A major SSL security bug has been identified by Apple, that could be used to maliciously obtain sensitive data transmitted over secure internet connections.

This SSL security bug affects iPhones and iPads running iOS 6 and iOS 7. It also affects Macs running OS X 10.9 (Mavericks).

If you have an iPhone 3GS running iOS 6, it should be updated to 6.1.6. Please see http://support.apple.com/kb/ht4623 for Apple’s iOS update instructions.

If you have an iPad or iPhone 4/4s/5 running iOS 6, it should be upgraded to 7.0.6. Apple doesn’t provide a way to update these devices to 6.1.6, and is forcing the 7.0.6 upgrade. This upgrade process can be time consuming, potentially taking over an hour. Please see http://support.apple.com/kb/ht4623 for Apple’s iOS upgrade instructions.

If you have an iPad or iPhone running iOS 7, it should be updated to 7.0.6. Please see http://support.apple.com/kb/ht4623 for Apple’s iOS update instructions.

Macs running OS X 10.9 should be updated to 10.9.2. See http://support.apple.com/kb/ht1338 for Apple’s OS X update instructions. All Covered clients in the Chicago area will have this OS X 10.9.2 update automatically be pushed out to them.

Apparently, SSL has been broken since iOS 6 was released in September 2012. Apple forgot to include an end bracket on a single line of code, and that mistake resulted in SSL traffic not being encrypted like it should be. This means data transferred over a local wired or wireless network could be maliciously “sniffed”, and things like usernames/password could be easily extracted. This is commonly referred to as a man-in-the-middle attack, where a hacker on the local network intercepts data. This is particularly a threat on public Wi-Fi hotspots (think Starbucks, hotels, libraries…).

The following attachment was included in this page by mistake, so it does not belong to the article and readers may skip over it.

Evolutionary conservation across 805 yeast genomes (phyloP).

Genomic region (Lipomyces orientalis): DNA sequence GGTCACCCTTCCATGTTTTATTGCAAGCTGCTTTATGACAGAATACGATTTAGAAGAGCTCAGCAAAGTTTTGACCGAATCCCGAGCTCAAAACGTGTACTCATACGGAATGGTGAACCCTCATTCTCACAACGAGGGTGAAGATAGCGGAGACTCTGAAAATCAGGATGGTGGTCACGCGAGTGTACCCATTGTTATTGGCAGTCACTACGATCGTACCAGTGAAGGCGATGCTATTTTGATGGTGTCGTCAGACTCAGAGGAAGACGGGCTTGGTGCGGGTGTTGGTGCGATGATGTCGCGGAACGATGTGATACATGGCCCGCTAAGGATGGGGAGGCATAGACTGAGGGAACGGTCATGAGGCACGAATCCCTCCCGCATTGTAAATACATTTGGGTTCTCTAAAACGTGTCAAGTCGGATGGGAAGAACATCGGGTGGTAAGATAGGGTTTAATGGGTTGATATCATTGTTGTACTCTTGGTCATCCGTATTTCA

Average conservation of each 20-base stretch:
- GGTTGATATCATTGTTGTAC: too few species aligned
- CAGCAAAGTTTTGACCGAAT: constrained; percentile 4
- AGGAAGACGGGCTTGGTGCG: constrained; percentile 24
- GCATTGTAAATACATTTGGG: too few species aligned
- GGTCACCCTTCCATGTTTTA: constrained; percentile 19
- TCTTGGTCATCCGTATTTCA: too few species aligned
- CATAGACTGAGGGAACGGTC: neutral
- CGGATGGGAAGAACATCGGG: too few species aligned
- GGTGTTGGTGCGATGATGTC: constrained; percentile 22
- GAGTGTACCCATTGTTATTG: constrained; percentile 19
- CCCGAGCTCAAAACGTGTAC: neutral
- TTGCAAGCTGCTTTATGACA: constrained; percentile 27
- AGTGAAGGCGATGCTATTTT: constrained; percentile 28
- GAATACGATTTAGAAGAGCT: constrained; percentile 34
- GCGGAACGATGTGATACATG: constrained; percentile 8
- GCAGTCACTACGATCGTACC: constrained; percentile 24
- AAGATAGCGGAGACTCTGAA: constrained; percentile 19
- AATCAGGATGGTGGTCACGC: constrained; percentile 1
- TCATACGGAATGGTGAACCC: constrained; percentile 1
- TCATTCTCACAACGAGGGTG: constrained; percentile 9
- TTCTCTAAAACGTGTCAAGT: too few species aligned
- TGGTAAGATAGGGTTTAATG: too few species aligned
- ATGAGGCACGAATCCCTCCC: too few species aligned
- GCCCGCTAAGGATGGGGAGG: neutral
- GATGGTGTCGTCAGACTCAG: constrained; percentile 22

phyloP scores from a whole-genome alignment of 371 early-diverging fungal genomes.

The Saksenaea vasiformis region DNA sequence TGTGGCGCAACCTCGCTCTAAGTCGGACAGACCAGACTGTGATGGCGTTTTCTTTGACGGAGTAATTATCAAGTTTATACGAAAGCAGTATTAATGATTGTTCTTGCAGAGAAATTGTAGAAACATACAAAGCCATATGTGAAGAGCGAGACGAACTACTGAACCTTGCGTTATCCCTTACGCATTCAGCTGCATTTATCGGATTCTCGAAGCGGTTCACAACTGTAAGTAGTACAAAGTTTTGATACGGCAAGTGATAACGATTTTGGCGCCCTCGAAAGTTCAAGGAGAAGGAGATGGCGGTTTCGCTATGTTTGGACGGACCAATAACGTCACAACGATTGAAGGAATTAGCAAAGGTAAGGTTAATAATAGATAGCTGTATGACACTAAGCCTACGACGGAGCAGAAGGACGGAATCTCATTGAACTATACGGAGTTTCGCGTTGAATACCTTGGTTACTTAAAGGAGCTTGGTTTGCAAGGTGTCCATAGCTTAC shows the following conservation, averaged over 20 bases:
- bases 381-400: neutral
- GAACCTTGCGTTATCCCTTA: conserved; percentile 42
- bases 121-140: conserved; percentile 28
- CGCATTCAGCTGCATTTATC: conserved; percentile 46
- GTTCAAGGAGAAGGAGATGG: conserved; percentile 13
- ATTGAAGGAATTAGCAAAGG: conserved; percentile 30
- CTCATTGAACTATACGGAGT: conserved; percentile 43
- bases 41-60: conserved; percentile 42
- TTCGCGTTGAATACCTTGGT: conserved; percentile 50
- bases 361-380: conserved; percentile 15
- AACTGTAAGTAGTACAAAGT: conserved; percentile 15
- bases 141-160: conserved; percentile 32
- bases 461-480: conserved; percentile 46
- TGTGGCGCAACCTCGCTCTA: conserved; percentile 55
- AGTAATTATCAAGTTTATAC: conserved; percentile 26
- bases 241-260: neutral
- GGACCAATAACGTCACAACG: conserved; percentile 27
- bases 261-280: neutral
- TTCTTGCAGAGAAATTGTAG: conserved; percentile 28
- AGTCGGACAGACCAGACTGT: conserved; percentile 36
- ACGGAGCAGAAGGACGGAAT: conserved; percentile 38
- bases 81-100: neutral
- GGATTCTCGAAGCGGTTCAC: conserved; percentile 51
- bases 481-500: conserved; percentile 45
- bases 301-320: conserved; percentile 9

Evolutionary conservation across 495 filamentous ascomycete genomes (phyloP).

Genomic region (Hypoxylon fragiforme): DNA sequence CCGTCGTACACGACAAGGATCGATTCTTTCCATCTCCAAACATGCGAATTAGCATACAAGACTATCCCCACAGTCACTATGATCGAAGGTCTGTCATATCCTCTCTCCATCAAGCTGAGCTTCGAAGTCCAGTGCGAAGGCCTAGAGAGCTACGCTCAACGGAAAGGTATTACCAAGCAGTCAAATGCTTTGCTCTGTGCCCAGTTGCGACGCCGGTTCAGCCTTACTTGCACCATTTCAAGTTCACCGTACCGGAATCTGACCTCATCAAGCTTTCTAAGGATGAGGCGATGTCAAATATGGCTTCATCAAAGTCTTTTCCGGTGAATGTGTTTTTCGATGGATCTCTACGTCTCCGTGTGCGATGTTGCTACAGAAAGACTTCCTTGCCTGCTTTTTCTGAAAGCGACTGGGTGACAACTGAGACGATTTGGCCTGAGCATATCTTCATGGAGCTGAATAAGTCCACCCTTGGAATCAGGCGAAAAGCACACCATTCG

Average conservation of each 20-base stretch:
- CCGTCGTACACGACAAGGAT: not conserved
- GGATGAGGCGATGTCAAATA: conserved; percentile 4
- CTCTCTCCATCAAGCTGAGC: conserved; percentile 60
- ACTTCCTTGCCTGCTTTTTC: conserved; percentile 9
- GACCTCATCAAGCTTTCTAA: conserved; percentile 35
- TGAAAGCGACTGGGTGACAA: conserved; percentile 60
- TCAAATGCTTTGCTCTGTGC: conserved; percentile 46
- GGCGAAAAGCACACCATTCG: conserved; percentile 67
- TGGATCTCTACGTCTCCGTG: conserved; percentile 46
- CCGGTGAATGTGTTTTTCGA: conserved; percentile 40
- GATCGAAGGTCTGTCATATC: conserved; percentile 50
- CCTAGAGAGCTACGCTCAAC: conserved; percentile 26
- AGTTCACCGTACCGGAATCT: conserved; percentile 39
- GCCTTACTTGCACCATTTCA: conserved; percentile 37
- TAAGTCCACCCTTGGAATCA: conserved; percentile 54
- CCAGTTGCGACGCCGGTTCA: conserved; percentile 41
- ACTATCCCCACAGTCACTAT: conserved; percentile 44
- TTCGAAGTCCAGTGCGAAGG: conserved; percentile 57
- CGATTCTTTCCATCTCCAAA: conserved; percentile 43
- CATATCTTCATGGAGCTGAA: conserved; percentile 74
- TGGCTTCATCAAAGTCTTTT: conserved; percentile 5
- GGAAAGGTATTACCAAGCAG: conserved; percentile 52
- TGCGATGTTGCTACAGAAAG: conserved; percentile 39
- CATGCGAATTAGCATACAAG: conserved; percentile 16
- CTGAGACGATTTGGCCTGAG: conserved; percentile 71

This SSL bug also exists in OS X 10.9 Mavericks. All applications that use Apple’s SSL mechanism are affected by this bug, including Mail and Outlook. VPN uses it’s own layer of data encryption, so data transmitted over VPN would be secure even if sent from an unpatched iPhone/iPad/Mac.

Older versions of OS X and iOS are not affected by this SSL bug, it only exists in iOS 6/7 and OS X 10.9. Apple has also released an Apple TV 6.0.2 update that fixed this bug on Apple TVs.

You can test to see if your Apple computer or device is affected by this SSL bug by visiting https://www.gotofail.com. You will either get a green bar stating “Safe” or you will get a red bar with the text “Your browser is vulnerable, patch as soon as possible”.

Although this SSL bug is one of the bigger mistakes I can remember Apple making in the last decade, it should be noted that there are no reports of it being exploited (yet). Apple apparently identified and fixed it on their own, not in response to data being compromised.

Rumor has it that Apple introduced this SSL bug deliberately to be used by the NSA. Apple of course has explicitly denied this, but conspiracy theorists point out that the timing of things might suggest otherwise (the leaked NSA PRISM document stated that Apple was added to the program one month after iOS 6 was released). For more information see http://daringfireball.net/2014/02/apple_prism